Behind the Scenes on the Lilith Tour

Heart, the Bangles and Colbie Caillat raised the roof in San Francisco.

By Erika Milvy
Lillith headliner Colbie Caillat in San Francisco on July 5.
Photograph: Photo by: David Bergman

In the late 1990s, much ado was made of Sarah McLachlan’s brazen, nearly heretical launch of Lilith Fair, the music festival featuring an all-female lineup. “Sarah McLachlan: Getting Even With the Guys” smirked one headline. But that was so last century. Fourteen years later, nary a hackle has been raised as this celebration of women in music, relaunched as Lilith 2010 (MORE is a sponsor), heads into the second month of its 23-city tour.

At the lively San Francisco concert on July 5, the mood was festive and not the least bit man-hating, as an audience of 10,000—largely women but with a healthy dose of men and children—revved up to watch headliners including McLachlan, Heart, Miranda Lambert and the Bangles. With more electric guitars than in the original Lilith and many performers wearing sexy, mile-high black boots, the “touchy-feely feminist vibe” that Newsweek described in 1996 was definitely toned down—even if attendees were flocking to the O.B. tent to snag their free tampon cases.

The crowd melded Lambert’s cowboy hat–wearing country-music fans with devotees of the “adult contemporary” genre that permeated the ’90s chick-music scene and veteran concertgoers exulting in ’70s and ’80s pop nostalgia. Meanwhile, most of the singers featured on the second stage weren’t born when pioneering rockers Ann and Nancy Wilson of Heart first recorded songs like “Barracuda” and “Magic Man.” Some of them weren’t around even when the Bangles hit with “Walk Like an Egyptian.” Fifteen-year-old Chloe Chaidez, who fronts the band Kitten (her hardcore performance involved rolling around on the stage in face paint), was in kindergarten when the original Lilith performers were touring. And Grammy-winning headliner Colbie Caillat, who broke through via MySpace, was 12 when she attended the very first Lilith Fair.

This intergenerational baton-passing and cross-pollination are great aspects of the festival. But one of the biggest benefits for the touring musicians is the opportunity to bond with other female artists. Blake Hazard, the pony-tailed, Converse-wearing vocalist of the Submarines, said that she was looking forward to not having to "hang out in the girls’ room" to get her dose of woman power on the Lilith tour.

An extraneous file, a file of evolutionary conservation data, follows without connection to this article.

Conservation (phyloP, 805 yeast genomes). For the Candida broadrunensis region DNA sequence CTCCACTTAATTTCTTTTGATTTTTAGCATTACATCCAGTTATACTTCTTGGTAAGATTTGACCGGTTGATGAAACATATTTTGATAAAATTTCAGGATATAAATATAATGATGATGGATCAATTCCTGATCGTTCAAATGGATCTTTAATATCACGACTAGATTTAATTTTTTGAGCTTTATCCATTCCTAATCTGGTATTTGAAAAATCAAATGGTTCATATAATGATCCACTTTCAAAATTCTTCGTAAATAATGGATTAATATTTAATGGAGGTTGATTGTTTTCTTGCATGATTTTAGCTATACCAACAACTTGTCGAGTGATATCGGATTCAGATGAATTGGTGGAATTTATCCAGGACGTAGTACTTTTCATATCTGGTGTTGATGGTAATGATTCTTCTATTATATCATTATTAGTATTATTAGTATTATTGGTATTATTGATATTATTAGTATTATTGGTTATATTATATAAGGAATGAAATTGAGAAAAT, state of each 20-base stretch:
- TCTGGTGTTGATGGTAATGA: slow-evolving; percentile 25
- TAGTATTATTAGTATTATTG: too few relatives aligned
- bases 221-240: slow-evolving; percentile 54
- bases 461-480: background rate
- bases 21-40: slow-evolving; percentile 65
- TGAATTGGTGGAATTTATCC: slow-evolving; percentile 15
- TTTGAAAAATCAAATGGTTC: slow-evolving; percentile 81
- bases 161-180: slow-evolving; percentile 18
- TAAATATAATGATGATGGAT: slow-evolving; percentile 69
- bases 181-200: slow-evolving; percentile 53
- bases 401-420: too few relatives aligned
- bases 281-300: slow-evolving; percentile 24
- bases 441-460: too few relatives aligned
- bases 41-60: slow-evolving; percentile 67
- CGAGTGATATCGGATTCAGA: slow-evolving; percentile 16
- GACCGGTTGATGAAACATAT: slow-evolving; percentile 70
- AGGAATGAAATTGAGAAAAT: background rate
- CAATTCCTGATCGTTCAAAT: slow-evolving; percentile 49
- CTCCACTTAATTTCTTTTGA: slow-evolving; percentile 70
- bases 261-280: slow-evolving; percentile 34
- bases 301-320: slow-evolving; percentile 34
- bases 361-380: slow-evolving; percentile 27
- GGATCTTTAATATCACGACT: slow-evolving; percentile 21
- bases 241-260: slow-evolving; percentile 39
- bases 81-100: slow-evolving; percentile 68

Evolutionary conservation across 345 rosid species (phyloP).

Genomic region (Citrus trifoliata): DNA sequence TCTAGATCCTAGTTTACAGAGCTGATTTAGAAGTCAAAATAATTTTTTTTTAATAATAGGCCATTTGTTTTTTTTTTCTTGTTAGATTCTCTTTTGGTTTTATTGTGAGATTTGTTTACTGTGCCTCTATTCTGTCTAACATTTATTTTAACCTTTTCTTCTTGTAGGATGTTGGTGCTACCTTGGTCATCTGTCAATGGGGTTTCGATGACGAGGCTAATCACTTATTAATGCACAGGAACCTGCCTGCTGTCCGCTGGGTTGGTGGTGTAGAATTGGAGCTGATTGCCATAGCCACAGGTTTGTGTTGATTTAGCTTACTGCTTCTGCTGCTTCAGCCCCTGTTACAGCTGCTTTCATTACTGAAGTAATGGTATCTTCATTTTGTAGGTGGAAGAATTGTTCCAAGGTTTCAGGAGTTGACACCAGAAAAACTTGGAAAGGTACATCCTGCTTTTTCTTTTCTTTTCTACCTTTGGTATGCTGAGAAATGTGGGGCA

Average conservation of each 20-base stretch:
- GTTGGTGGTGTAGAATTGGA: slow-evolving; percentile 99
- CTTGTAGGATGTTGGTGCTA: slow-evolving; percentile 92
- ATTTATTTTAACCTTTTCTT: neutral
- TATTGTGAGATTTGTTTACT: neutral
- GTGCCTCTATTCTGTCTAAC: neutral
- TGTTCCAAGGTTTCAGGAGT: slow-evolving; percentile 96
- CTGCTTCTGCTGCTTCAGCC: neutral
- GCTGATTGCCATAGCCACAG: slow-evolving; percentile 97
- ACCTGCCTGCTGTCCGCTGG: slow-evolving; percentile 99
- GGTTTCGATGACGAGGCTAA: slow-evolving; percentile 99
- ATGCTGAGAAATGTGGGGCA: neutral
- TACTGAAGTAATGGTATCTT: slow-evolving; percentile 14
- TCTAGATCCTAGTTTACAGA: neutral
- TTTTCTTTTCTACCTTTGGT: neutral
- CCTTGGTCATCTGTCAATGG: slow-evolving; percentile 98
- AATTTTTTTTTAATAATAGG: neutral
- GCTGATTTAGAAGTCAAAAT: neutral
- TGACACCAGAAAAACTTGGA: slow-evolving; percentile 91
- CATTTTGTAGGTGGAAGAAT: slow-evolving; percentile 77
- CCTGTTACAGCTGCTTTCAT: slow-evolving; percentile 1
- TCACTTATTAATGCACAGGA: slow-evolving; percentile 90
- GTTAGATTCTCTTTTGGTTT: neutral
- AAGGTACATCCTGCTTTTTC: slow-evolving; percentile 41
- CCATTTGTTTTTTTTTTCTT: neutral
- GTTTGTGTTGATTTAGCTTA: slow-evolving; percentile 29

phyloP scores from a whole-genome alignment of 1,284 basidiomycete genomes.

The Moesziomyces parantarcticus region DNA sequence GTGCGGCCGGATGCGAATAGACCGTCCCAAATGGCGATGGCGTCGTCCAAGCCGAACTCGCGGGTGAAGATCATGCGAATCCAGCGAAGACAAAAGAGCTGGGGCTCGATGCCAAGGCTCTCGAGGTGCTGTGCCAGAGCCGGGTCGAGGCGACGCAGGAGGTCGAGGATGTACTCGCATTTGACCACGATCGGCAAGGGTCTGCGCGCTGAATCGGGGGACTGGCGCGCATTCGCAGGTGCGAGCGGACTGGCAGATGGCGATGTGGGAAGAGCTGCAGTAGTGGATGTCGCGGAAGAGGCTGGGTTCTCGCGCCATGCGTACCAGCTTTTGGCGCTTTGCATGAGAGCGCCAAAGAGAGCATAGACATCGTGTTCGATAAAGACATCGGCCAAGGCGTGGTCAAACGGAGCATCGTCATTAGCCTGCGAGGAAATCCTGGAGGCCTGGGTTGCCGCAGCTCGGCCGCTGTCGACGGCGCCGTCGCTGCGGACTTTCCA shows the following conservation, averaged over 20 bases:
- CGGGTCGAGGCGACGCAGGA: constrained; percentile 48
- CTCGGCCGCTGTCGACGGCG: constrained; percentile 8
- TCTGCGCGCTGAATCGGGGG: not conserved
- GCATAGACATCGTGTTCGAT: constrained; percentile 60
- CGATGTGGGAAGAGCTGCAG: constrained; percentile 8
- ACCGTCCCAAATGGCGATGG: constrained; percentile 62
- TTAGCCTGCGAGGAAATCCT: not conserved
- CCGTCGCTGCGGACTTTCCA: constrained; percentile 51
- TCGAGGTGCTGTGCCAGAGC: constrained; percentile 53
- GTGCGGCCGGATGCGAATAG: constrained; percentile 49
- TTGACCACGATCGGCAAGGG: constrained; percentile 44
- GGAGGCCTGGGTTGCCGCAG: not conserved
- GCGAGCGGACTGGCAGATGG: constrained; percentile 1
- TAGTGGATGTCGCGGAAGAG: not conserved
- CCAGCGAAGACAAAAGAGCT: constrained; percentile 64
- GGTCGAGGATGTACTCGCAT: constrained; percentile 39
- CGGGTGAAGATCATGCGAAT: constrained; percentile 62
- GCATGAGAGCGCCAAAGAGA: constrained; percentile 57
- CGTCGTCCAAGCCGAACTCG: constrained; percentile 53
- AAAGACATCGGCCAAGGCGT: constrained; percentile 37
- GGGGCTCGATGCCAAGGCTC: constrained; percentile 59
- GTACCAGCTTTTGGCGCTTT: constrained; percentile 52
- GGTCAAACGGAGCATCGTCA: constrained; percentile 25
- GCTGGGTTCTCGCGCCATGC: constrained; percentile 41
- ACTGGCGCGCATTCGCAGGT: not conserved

McLachlan told MORE that she revived the festival because she missed the sense of camaraderie and community on the road. In her trailer, rolling up her yoga mat, this mother of two admitted that until recently her Lilith nostalgia had been squelched by exhaustion. Now everyone’s kids are older—the newborn Erykah Badu was nursing during Lilith ’97 is now 13. Plus a number of the artists have new music for their fans: Laws of Illusion is McLachlan’s first album in seven years; Red Velvet Car is Heart’s first in six years; and the Bangles are back in the studio collaborating with Matthew Sweet.

Before Lilith, concert promoters wouldn’t put two women on the same bill; radio stations wouldn’t play two women back to back on the radio. “It was asinine,” said McLachlan. Ann Wilson recalled a time when “one female per hour” on the radio was the rule of thumb—“shocking, shocking stuff,” she said. She added that if she hadn’t had her sister in the band, she wouldn’t have been able to endure that climate. (Legend has it that the song “Barracuda” was inspired by her anger at a reporter who insinuated that the Wilson sisters were lesbian lovers.)

When Wilson came on stage at the Shoreline Amphitheater and belted out “Crazy on You” (she also played a mean flute), you couldn’t help but admire the band’s trailblazing toughness. One nearby 13-year-old fan, Adrianna, was wearing a Heart T-shirt; she said her dad had turned her on to the group.

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